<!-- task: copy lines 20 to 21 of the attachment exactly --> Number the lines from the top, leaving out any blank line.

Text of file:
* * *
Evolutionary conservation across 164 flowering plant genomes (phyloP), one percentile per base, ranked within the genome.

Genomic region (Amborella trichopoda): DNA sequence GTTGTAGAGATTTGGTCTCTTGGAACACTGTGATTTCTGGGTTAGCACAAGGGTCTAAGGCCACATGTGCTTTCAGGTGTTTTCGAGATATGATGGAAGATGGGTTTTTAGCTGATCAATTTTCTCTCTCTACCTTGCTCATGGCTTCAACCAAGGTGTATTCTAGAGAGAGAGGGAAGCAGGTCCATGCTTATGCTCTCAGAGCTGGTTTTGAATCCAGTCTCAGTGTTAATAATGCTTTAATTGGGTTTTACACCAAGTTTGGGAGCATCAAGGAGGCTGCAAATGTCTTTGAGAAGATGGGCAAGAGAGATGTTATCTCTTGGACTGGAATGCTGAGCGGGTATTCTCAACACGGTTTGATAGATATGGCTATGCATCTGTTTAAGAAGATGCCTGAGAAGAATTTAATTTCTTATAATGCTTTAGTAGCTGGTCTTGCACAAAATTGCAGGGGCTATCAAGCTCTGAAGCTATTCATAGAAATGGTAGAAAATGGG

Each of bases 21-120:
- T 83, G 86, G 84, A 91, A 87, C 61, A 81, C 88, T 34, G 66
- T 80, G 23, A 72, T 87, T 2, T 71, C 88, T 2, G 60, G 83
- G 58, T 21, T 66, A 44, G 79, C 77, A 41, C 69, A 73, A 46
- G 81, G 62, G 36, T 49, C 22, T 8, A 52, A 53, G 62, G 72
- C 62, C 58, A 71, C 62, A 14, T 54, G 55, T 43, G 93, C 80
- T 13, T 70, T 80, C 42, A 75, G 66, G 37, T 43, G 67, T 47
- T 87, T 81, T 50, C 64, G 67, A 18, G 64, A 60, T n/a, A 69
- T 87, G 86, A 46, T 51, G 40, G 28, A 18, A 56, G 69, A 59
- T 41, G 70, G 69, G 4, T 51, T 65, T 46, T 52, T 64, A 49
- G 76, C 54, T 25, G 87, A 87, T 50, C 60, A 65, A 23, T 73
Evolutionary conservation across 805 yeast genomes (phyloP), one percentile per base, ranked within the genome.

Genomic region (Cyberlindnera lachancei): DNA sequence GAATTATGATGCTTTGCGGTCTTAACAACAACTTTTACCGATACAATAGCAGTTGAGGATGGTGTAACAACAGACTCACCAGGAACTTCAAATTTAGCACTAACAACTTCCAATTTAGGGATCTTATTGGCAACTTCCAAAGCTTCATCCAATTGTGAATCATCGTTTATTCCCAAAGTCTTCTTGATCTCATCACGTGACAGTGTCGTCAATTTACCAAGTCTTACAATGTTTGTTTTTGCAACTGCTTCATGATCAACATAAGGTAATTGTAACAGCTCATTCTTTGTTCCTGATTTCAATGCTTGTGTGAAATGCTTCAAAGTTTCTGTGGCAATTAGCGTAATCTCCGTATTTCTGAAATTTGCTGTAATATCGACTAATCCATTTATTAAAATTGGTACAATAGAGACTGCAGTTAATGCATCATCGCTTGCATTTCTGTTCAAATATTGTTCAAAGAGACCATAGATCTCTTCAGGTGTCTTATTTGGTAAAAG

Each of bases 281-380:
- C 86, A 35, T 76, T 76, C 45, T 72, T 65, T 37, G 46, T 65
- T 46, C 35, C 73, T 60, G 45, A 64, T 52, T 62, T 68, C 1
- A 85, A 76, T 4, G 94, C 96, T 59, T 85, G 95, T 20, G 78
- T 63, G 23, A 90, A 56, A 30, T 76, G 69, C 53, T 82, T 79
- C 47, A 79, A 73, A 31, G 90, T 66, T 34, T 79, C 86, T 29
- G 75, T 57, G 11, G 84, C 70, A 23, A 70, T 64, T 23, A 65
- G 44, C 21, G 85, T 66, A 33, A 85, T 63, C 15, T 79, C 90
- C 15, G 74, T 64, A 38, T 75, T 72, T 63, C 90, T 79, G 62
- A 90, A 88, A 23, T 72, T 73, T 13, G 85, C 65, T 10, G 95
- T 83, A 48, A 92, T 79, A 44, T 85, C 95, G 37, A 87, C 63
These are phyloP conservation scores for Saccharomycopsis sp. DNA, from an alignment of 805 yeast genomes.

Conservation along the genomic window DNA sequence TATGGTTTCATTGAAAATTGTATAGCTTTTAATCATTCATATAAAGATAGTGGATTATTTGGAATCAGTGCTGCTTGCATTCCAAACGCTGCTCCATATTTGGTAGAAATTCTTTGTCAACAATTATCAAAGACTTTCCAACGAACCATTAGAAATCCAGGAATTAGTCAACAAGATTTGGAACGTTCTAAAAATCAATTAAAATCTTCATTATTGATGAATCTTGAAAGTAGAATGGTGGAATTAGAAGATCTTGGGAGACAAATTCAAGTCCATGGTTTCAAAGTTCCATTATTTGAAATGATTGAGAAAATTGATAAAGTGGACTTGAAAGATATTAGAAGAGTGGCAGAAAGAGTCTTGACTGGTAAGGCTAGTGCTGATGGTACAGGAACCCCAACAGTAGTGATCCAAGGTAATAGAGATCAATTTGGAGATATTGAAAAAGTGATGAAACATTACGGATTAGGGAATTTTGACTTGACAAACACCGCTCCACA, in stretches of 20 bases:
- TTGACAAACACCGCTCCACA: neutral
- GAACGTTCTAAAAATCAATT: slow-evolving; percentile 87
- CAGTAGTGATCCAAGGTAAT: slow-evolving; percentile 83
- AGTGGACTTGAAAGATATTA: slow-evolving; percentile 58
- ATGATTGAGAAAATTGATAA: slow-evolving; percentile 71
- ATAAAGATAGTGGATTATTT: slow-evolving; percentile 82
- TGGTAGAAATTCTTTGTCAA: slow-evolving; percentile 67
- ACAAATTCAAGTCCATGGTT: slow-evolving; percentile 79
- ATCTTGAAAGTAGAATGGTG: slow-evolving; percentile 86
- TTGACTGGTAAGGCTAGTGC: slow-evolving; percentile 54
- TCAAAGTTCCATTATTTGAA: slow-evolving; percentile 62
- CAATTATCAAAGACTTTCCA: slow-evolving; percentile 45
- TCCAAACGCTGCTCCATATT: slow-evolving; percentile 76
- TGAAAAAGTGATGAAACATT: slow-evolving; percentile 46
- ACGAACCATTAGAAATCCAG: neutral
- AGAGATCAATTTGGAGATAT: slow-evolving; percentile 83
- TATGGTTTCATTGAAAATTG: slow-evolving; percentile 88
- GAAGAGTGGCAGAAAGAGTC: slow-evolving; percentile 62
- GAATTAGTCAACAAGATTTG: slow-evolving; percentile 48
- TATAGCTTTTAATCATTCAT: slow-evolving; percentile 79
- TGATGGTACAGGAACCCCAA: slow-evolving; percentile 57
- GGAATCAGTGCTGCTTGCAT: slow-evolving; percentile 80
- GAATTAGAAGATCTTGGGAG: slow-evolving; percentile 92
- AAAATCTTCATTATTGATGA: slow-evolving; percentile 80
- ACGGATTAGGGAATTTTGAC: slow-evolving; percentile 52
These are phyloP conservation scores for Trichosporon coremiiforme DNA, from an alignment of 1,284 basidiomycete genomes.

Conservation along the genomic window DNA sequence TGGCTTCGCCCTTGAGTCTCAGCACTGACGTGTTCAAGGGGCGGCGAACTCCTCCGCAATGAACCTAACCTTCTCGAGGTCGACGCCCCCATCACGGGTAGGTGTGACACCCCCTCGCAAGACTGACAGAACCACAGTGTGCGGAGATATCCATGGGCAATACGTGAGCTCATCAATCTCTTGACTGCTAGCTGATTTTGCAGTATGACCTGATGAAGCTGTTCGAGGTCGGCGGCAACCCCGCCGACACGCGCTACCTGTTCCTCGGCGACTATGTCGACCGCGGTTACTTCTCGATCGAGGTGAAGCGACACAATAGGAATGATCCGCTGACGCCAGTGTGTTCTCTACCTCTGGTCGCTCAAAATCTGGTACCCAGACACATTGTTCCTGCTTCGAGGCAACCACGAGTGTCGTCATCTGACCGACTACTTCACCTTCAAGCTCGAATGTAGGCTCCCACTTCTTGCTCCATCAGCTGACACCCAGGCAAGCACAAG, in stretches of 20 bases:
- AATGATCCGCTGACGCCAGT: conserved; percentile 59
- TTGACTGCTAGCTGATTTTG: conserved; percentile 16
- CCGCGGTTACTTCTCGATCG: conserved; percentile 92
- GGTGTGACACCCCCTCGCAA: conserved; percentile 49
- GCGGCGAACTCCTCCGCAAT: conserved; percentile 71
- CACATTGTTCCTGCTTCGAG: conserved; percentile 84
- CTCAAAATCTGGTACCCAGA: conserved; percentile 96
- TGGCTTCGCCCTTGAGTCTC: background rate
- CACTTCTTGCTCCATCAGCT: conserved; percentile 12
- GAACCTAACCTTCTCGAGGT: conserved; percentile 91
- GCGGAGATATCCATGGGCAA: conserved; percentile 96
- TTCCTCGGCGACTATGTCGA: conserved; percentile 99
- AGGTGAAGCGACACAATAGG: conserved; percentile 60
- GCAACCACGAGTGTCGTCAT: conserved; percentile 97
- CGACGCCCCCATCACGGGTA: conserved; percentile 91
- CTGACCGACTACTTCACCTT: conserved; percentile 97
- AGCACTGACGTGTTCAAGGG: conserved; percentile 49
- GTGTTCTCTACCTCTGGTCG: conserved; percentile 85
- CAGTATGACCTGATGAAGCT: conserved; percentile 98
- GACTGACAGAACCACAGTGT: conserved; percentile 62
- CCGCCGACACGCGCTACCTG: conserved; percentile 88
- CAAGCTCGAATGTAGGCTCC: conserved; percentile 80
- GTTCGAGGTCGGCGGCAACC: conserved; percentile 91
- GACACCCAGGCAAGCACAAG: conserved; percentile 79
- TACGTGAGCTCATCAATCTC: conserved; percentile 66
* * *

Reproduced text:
- T 63, G 23, A 90, A 56, A 30, T 76, G 69, C 53, T 82, T 79
- C 47, A 79, A 73, A 31, G 90, T 66, T 34, T 79, C 86, T 29